Friday, November 2, 2012


Photography and film, out of all the other artistic mediums, present to us the ultimate challenge of illusion. Because photography so closely, or so immediately, represents the physical, and film so closely, or so immediately, represents the physical and time, the spectre of illusion rises up unprecedented and multiplied, rather than recedes.

The greater the claim of the medium to representing instantaneously all aspects, the greater the danger of reducing that which is represented to object irrevocably, and the greater the danger of corrupting entirely, rather than in part.

Certain writers like to play this indifferentist game where they take the example of a person being sexually aroused and entertaining impure thoughts before a work of art that is not pornographic in any way, and then pit that example against the example of someone looking at hardcore photographic pornography without any sexual arousal whatsoever - both examples which can, and maybe do, exist.

I tell you one thing: though that person who fell into impure thoughts before some non-pornographic artwork has committed sin and needs to address seriously this issue, the person who has looked at hardcore porn without a whiff of sexual arousal has committed the greater sin, and has put his soul in the greater peril.


Mary MacArthur said...

Your concluding thought is very interesting and I would like to hear elaboration on it; it sounds right, but I wouldn't be able to explain what sin such a person would be committing.

And it's interesting you label this Christopher West and TOB; I don't know your opinion on West, but from what little I've read of him, he seems to say (though I may very well be wrong) that a virtuous person should look at hardcore porn without sexual arousal.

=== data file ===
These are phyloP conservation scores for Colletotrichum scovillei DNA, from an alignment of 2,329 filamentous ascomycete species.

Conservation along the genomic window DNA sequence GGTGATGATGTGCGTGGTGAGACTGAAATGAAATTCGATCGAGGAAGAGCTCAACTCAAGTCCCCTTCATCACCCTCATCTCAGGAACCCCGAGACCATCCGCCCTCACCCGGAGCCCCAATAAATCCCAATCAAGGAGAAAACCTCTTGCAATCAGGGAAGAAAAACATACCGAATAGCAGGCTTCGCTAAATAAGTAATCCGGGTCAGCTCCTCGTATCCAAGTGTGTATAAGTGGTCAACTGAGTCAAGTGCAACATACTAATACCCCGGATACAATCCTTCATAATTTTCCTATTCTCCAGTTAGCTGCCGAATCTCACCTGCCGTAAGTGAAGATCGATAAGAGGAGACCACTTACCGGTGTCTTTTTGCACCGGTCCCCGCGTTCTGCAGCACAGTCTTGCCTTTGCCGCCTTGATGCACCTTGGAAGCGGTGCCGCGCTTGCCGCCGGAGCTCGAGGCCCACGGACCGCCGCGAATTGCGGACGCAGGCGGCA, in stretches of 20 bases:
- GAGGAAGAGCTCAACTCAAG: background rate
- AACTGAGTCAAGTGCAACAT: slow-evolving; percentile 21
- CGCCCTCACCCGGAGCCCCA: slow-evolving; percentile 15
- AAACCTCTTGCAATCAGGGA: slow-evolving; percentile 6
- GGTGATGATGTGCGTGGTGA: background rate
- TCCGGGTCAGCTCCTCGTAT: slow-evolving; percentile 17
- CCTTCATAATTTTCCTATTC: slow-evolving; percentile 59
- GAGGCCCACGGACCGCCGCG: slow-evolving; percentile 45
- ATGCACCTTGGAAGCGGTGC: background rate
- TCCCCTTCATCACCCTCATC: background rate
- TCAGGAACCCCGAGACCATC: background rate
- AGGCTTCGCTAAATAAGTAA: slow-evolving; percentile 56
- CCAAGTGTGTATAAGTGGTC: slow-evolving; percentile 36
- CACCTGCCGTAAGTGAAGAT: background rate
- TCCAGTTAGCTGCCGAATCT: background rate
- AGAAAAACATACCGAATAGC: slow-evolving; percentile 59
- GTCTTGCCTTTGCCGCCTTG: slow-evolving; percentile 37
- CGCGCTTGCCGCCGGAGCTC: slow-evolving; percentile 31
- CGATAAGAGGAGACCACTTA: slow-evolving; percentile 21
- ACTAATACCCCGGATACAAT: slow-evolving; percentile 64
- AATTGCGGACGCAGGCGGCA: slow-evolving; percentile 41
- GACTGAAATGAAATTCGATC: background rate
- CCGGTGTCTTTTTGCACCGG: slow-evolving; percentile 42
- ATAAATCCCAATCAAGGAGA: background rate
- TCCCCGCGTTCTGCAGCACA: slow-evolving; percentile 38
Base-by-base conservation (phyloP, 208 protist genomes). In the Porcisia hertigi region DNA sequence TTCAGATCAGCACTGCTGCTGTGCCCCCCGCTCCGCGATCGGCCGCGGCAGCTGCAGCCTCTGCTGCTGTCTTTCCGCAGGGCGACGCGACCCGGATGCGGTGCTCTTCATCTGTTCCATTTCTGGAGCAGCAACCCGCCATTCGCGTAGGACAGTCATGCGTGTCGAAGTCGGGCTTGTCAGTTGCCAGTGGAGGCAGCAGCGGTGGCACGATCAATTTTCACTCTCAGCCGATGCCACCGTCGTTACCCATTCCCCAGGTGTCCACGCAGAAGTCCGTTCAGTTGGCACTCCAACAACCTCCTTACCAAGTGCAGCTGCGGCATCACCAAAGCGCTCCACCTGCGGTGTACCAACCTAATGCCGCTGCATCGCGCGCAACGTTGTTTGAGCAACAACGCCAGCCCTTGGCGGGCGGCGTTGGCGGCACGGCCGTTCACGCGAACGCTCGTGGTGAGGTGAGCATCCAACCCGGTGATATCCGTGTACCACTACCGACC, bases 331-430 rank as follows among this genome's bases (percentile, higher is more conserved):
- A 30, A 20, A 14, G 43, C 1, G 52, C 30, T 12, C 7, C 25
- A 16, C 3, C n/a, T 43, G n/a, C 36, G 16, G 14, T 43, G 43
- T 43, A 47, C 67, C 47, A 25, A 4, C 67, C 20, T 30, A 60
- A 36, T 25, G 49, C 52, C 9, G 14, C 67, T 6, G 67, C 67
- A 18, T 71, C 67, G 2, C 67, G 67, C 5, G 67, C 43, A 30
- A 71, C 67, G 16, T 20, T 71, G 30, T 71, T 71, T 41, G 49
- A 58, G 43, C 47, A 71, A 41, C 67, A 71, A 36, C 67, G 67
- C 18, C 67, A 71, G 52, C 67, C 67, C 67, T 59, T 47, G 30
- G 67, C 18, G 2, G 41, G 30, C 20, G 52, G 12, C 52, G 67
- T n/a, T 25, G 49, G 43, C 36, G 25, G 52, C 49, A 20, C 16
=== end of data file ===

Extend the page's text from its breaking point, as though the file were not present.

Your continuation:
Paul Stilwell said...

Thanks for the comment, Mary.

I would have to think it through some before elaborating, and I will try.

But first I just wanted to say some things about West. My opinion of West's work is not high.

Yes, you have the right idea of what West says, though he does not say that one *should* look at pornography - indeed, he warns against it, but he ultimately leaves it opened-ended; that is, that the evidence of sexual purity is being able to look at such material and see God. It's rubbish, since pornography is an intrinsic evil: there is no good in it.

And that is some of the reason as to the conclusion that I drew. Pornography, in particular the photographic and filmic, being intrinsically evil, will do nothing to the viewer but corrupt, whether their is corresponding arousal or not.

Paul Stilwell said...

Sorry, "their" should be "there".

Mary MacArthur said...

I see, so the evil of pornography is not so much in titillating the viewer, but in making the viewer objectify and violate the dignity of the model, whether they're titillated or not. Makes sense, but I don't know if that occurs to a lot of folks. Like I said, I don't know much of West's work, but my impression isn't very good either.